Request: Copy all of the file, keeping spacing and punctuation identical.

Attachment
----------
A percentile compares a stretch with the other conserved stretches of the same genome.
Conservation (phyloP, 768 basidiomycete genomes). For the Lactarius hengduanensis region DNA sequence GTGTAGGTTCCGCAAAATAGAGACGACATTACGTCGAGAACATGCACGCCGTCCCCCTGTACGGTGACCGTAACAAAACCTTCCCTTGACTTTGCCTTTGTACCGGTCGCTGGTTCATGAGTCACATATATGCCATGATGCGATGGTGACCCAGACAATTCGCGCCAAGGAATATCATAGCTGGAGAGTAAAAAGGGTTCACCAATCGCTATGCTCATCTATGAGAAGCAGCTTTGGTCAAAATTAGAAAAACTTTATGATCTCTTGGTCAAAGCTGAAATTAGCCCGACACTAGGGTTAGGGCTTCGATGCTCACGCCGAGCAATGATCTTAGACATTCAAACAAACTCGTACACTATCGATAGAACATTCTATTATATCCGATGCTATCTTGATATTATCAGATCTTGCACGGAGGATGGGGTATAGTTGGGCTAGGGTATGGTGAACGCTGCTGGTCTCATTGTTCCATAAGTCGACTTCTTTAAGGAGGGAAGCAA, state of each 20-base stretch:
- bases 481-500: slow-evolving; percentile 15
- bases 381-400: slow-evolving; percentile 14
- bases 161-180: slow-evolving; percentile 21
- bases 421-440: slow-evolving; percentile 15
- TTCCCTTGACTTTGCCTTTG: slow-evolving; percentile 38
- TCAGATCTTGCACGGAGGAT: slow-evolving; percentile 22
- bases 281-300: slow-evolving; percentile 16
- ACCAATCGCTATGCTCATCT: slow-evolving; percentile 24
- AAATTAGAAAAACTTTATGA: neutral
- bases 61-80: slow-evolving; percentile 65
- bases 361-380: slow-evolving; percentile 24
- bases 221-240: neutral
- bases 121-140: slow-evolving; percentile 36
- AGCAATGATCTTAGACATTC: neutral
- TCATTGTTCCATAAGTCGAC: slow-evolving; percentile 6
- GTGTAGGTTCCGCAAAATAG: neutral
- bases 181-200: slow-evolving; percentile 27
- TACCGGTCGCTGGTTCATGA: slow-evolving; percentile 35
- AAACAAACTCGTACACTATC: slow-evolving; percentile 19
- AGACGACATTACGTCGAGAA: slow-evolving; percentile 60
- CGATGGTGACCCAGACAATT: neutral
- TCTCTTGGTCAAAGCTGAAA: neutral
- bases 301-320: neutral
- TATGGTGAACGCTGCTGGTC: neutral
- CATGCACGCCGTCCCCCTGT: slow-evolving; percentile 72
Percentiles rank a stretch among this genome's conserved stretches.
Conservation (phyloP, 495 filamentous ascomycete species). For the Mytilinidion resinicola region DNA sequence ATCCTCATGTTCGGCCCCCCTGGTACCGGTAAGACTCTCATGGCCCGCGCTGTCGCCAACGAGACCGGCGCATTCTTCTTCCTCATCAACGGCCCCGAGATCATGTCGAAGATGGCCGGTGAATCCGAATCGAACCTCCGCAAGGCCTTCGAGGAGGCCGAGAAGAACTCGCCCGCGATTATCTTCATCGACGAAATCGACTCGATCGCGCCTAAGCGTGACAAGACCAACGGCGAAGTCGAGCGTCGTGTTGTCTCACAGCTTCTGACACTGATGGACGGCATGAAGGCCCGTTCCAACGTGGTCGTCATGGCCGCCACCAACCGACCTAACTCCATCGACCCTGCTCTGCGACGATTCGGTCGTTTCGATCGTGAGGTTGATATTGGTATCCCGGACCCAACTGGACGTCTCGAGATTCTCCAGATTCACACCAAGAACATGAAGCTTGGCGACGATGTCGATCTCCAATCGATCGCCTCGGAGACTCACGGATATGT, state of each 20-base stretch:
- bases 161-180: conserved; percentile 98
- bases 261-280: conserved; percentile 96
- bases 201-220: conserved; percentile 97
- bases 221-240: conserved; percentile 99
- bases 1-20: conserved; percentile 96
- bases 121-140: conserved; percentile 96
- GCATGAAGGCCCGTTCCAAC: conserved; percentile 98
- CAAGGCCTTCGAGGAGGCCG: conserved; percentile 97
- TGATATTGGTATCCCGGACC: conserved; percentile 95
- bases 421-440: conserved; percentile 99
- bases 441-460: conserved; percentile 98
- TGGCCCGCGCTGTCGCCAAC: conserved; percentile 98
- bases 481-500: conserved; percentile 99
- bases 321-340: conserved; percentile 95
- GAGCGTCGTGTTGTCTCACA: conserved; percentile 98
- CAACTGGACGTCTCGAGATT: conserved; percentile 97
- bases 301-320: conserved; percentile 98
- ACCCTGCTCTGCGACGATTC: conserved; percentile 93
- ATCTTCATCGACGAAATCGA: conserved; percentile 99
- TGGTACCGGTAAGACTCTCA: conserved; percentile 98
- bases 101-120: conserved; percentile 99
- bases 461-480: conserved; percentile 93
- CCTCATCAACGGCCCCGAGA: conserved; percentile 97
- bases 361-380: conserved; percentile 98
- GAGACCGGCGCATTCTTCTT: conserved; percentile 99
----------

A percentile compares a stretch with the other conserved stretches of the same genome.
Conservation (phyloP, 768 basidiomycete genomes). For the Lactarius hengduanensis region DNA sequence GTGTAGGTTCCGCAAAATAGAGACGACATTACGTCGAGAACATGCACGCCGTCCCCCTGTACGGTGACCGTAACAAAACCTTCCCTTGACTTTGCCTTTGTACCGGTCGCTGGTTCATGAGTCACATATATGCCATGATGCGATGGTGACCCAGACAATTCGCGCCAAGGAATATCATAGCTGGAGAGTAAAAAGGGTTCACCAATCGCTATGCTCATCTATGAGAAGCAGCTTTGGTCAAAATTAGAAAAACTTTATGATCTCTTGGTCAAAGCTGAAATTAGCCCGACACTAGGGTTAGGGCTTCGATGCTCACGCCGAGCAATGATCTTAGACATTCAAACAAACTCGTACACTATCGATAGAACATTCTATTATATCCGATGCTATCTTGATATTATCAGATCTTGCACGGAGGATGGGGTATAGTTGGGCTAGGGTATGGTGAACGCTGCTGGTCTCATTGTTCCATAAGTCGACTTCTTTAAGGAGGGAAGCAA, state of each 20-base stretch:
- bases 481-500: slow-evolving; percentile 15
- bases 381-400: slow-evolving; percentile 14
- bases 161-180: slow-evolving; percentile 21
- bases 421-440: slow-evolving; percentile 15
- TTCCCTTGACTTTGCCTTTG: slow-evolving; percentile 38
- TCAGATCTTGCACGGAGGAT: slow-evolving; percentile 22
- bases 281-300: slow-evolving; percentile 16
- ACCAATCGCTATGCTCATCT: slow-evolving; percentile 24
- AAATTAGAAAAACTTTATGA: neutral
- bases 61-80: slow-evolving; percentile 65
- bases 361-380: slow-evolving; percentile 24
- bases 221-240: neutral
- bases 121-140: slow-evolving; percentile 36
- AGCAATGATCTTAGACATTC: neutral
- TCATTGTTCCATAAGTCGAC: slow-evolving; percentile 6
- GTGTAGGTTCCGCAAAATAG: neutral
- bases 181-200: slow-evolving; percentile 27
- TACCGGTCGCTGGTTCATGA: slow-evolving; percentile 35
- AAACAAACTCGTACACTATC: slow-evolving; percentile 19
- AGACGACATTACGTCGAGAA: slow-evolving; percentile 60
- CGATGGTGACCCAGACAATT: neutral
- TCTCTTGGTCAAAGCTGAAA: neutral
- bases 301-320: neutral
- TATGGTGAACGCTGCTGGTC: neutral
- CATGCACGCCGTCCCCCTGT: slow-evolving; percentile 72
Percentiles rank a stretch among this genome's conserved stretches.
Conservation (phyloP, 495 filamentous ascomycete species). For the Mytilinidion resinicola region DNA sequence ATCCTCATGTTCGGCCCCCCTGGTACCGGTAAGACTCTCATGGCCCGCGCTGTCGCCAACGAGACCGGCGCATTCTTCTTCCTCATCAACGGCCCCGAGATCATGTCGAAGATGGCCGGTGAATCCGAATCGAACCTCCGCAAGGCCTTCGAGGAGGCCGAGAAGAACTCGCCCGCGATTATCTTCATCGACGAAATCGACTCGATCGCGCCTAAGCGTGACAAGACCAACGGCGAAGTCGAGCGTCGTGTTGTCTCACAGCTTCTGACACTGATGGACGGCATGAAGGCCCGTTCCAACGTGGTCGTCATGGCCGCCACCAACCGACCTAACTCCATCGACCCTGCTCTGCGACGATTCGGTCGTTTCGATCGTGAGGTTGATATTGGTATCCCGGACCCAACTGGACGTCTCGAGATTCTCCAGATTCACACCAAGAACATGAAGCTTGGCGACGATGTCGATCTCCAATCGATCGCCTCGGAGACTCACGGATATGT, state of each 20-base stretch:
- bases 161-180: conserved; percentile 98
- bases 261-280: conserved; percentile 96
- bases 201-220: conserved; percentile 97
- bases 221-240: conserved; percentile 99
- bases 1-20: conserved; percentile 96
- bases 121-140: conserved; percentile 96
- GCATGAAGGCCCGTTCCAAC: conserved; percentile 98
- CAAGGCCTTCGAGGAGGCCG: conserved; percentile 97
- TGATATTGGTATCCCGGACC: conserved; percentile 95
- bases 421-440: conserved; percentile 99
- bases 441-460: conserved; percentile 98
- TGGCCCGCGCTGTCGCCAAC: conserved; percentile 98
- bases 481-500: conserved; percentile 99
- bases 321-340: conserved; percentile 95
- GAGCGTCGTGTTGTCTCACA: conserved; percentile 98
- CAACTGGACGTCTCGAGATT: conserved; percentile 97
- bases 301-320: conserved; percentile 98
- ACCCTGCTCTGCGACGATTC: conserved; percentile 93
- ATCTTCATCGACGAAATCGA: conserved; percentile 99
- TGGTACCGGTAAGACTCTCA: conserved; percentile 98
- bases 101-120: conserved; percentile 99
- bases 461-480: conserved; percentile 93
- CCTCATCAACGGCCCCGAGA: conserved; percentile 97
- bases 361-380: conserved; percentile 98
- GAGACCGGCGCATTCTTCTT: conserved; percentile 99